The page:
Around junior high school and high school I decided, during the summer I would spend my time there. In Shinshu, at my relative’s home. You see, it is cool, especially during nighttime. During the daytime it can be hot, but it’s still cool. It’s hot here isn’t it? I really don’t like hot weather.
You see, I was born the year the war ended, in April. Soon after I was born, there were air raids and they thought it was too dangerous, so during that time I evacuated to my relative’s house. Right in front of the house was a river and from the small stream leading from the river, we washed the vegetables. I heard in past times they used the place for laundry. And the river height was uneven, so you could hear the sound of water falling down. Even during nighttime, even while we slept. It was very cool and the water was so refreshing. Here and there, a boy that was a year older and 2 younger girls lived nearby. The 3 were about the same age as I was and we often played together. We had lots of fun. Once, my aunt took us all the way to Kamikochi. She made us a huge rice ball, it was a size I never saw before, and it was held together so tightly, and all of it was wrapped with seaweed. It was very big and it was black as ink. We had so much fun. And then there was a festival. In the neighborhood there was a small festival, and the way home was completely dark. It was the first time I experienced complete darkness. And so I looked up to the sky, and there were many stars. I even saw the Milky Way. Every day I had so much fun and I was never tired. At that time, my sister once gave me a letter. It said my father was worried. Back then there was no telephone, and since I left, I didn’t write any letters home. So they were worried. The river had a bridge over the water and as we walked it was right at the midpoint of another relative’s home. Standing there and looking around, I could see Kamikochi and all the mountains and rice fields surrounding us. I used to love that view. I loved being surrounded by mountains. And so I wanted to live where I could see them. Even from this house, you can see the row of mountains. Look, you see it very clearly today.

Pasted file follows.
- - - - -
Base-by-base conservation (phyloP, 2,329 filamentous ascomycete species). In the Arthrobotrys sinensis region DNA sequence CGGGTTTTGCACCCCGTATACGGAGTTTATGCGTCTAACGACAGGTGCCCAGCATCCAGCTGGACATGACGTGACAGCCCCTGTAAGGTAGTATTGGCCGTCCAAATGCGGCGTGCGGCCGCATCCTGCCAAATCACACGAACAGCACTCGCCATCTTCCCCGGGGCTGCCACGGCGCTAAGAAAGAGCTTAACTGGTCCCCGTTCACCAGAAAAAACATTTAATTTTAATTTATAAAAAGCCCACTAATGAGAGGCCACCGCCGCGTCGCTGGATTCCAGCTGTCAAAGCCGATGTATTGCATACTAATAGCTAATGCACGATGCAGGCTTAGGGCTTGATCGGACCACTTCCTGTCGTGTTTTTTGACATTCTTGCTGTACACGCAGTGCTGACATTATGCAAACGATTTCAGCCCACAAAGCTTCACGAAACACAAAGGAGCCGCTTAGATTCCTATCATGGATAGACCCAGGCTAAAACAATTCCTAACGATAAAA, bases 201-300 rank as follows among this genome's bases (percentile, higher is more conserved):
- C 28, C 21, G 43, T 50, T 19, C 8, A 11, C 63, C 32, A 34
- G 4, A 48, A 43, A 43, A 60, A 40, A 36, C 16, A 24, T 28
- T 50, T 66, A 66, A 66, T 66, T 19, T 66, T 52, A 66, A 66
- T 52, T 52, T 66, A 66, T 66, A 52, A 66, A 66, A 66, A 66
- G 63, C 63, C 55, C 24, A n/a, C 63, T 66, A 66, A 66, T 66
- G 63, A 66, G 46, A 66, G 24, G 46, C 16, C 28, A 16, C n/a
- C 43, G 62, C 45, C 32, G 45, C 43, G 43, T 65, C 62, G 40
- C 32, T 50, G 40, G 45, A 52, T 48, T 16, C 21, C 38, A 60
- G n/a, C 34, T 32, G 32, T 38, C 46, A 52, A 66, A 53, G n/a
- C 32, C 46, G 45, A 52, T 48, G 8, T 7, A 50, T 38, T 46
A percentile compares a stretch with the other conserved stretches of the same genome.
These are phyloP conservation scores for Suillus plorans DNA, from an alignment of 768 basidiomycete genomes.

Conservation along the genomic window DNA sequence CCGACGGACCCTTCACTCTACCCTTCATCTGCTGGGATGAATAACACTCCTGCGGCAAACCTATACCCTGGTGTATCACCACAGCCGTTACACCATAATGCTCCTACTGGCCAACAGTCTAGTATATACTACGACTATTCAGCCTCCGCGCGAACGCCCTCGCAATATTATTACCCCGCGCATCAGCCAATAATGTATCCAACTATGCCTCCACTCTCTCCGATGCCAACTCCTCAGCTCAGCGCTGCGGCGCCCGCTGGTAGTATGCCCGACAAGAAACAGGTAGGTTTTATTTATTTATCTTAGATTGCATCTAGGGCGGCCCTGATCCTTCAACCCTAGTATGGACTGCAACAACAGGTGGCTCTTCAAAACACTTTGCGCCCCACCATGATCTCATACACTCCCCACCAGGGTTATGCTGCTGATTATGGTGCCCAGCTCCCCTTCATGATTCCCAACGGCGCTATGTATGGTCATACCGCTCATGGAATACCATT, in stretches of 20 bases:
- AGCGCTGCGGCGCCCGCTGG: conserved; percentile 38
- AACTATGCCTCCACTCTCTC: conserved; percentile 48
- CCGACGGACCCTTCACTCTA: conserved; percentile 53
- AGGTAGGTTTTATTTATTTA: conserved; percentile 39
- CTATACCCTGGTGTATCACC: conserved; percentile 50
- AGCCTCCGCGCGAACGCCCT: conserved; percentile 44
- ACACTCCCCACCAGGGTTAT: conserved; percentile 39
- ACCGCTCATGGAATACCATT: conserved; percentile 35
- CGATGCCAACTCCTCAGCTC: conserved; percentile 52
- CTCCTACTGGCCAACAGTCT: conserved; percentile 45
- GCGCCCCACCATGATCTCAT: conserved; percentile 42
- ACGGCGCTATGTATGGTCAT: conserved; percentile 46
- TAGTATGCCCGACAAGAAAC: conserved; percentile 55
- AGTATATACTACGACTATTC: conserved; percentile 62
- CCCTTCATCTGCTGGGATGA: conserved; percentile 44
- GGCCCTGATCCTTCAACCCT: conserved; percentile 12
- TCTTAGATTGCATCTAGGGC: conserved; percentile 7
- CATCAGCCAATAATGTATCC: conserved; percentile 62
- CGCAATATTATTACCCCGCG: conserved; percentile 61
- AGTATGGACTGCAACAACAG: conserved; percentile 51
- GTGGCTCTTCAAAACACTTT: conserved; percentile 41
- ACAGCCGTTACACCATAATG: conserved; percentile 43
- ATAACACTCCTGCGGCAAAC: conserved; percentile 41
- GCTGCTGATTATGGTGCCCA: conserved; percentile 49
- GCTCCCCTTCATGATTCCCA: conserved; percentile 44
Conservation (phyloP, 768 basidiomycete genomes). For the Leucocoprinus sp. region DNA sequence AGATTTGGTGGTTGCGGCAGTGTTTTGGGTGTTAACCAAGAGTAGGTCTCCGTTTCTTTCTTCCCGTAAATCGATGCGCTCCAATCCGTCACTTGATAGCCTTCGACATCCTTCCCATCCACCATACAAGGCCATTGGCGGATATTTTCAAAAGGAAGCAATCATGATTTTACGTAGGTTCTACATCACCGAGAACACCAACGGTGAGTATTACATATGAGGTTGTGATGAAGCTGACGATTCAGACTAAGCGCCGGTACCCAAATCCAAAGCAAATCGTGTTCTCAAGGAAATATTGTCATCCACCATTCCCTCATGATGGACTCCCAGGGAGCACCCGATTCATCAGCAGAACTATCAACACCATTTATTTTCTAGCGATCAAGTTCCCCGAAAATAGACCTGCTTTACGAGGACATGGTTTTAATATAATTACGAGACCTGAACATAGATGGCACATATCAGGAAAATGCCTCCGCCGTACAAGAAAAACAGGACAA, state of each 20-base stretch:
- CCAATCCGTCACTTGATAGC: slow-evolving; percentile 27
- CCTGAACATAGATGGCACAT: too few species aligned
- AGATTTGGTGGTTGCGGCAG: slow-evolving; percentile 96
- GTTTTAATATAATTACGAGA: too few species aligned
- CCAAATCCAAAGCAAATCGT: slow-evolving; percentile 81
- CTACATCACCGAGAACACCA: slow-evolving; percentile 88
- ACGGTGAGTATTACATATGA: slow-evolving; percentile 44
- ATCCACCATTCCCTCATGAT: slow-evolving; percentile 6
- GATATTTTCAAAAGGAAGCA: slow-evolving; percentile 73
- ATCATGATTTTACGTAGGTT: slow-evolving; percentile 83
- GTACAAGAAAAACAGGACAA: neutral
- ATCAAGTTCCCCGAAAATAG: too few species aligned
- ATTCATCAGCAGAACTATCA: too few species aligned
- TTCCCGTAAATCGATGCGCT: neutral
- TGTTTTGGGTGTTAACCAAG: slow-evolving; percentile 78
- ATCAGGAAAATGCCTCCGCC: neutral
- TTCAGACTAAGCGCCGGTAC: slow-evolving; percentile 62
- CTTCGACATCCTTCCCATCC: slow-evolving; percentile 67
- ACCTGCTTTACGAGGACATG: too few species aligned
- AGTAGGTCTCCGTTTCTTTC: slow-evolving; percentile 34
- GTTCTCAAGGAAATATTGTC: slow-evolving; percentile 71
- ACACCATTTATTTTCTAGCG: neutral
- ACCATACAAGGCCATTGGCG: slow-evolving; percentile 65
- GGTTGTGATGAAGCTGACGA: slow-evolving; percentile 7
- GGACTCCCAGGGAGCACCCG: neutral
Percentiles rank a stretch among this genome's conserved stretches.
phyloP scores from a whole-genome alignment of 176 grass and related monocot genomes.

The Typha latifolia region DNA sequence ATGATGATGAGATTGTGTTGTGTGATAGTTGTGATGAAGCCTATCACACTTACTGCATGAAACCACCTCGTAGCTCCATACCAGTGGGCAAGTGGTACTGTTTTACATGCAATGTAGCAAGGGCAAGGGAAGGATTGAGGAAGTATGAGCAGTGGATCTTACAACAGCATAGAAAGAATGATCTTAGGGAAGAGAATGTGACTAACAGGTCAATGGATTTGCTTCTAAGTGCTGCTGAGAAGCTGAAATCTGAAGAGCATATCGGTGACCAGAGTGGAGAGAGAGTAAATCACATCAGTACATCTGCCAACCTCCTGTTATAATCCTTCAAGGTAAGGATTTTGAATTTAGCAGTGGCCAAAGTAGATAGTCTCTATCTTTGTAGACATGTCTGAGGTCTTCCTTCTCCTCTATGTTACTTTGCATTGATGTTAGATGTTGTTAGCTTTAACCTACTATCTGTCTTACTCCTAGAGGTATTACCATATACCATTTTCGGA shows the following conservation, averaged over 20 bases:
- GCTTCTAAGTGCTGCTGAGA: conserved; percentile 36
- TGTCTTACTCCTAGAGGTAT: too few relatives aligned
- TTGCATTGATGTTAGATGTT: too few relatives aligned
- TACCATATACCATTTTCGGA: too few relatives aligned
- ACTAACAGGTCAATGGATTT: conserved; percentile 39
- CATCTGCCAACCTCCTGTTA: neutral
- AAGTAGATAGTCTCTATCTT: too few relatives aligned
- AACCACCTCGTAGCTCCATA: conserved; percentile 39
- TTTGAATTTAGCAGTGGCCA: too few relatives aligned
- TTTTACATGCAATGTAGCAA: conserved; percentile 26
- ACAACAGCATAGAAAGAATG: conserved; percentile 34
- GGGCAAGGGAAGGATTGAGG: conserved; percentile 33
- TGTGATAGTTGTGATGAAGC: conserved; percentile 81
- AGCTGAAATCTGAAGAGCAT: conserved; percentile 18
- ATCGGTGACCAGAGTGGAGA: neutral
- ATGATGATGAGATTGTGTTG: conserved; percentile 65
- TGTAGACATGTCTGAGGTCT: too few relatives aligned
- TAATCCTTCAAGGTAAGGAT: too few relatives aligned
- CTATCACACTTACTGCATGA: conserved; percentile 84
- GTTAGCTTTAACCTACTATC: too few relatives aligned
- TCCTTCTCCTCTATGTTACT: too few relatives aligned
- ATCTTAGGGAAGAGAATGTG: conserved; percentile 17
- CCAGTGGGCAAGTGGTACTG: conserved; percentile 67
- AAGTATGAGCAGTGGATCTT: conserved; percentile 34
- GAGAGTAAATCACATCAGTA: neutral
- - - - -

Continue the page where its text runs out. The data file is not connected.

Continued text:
Source of reference：Purchased and re-photographed with effect and production with Geographical Survey Inst. aerial photography USA-R459-No2-10（1948/11/22 photographing）
Translation: Satoshi Katagiri